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Introduction and Purpose
As an aspiring Immigration attorney, I am creating this guide so that other students who seek to learn more about the various types of Immigration benefits to undocumented individuals, particularly the younger generations. This guide will hopefully provide a good foundation to those who want to know more about Deferred action for Childhood Arrivals and how to help those eligible for this program.
What is Deferred Action for Childhood Arrivals (DACA)?
Deferred Action for Childhood Arrivals (DACA) is a form of prosecutorial discretion that allows an individual who meets certain criteria to defer removal from the United States, even if they have unlawful presence. In order to qualify for DACA, an individual must:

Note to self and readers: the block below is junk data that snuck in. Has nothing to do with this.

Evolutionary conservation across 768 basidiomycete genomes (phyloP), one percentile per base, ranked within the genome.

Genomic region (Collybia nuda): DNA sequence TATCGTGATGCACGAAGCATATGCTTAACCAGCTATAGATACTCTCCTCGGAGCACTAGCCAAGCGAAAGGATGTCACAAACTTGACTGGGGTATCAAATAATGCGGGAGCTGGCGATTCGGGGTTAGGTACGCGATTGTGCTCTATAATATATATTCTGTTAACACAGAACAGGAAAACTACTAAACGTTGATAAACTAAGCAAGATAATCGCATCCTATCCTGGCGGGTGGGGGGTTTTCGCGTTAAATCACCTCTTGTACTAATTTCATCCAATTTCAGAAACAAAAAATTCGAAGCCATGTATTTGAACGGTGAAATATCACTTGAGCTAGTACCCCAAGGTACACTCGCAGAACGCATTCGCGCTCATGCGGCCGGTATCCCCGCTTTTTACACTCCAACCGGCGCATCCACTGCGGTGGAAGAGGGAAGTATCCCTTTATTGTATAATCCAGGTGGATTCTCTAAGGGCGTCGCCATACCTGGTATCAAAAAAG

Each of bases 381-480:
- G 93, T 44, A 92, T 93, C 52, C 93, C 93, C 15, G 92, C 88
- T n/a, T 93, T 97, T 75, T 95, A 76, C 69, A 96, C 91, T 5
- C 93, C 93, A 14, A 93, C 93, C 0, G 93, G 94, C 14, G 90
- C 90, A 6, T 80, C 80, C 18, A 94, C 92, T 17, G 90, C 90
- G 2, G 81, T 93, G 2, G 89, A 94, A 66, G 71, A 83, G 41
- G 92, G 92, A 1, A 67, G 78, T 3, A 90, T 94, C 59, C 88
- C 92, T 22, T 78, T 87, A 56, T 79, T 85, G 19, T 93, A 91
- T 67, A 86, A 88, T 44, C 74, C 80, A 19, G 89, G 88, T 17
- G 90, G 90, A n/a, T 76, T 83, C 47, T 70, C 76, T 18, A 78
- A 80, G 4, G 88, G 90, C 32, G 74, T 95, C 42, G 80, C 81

- Have been under the age of 31 as of June 15, 2012;
- Have arrived in the United States before reaching their 16th birthday;
- Have continuously resided in the United States since June 15, 2007, up to the present time;
- Have been physically present in the United States on June 15, 2012, and at the time of making your request for consideration of deferred action with USCIS;
- Entered without inspection before June 15, 2012, or your lawful immigration status expired as of June 15, 2012;
- Be currently in school, have graduated or obtained a certificate of completion from high school, have obtained a general education development (GED) certificate, or are an honorably discharged veteran of the Coast Guard or Armed Forces of the United States; and
- Have not been convicted of a felony, significant misdemeanor, three or more other misdemeanors, and do not otherwise pose a threat to national security or public safety.
None of the information in this LibGuide should be construed as legal advice. Please consult an attorney.
Government Consideration of DACA
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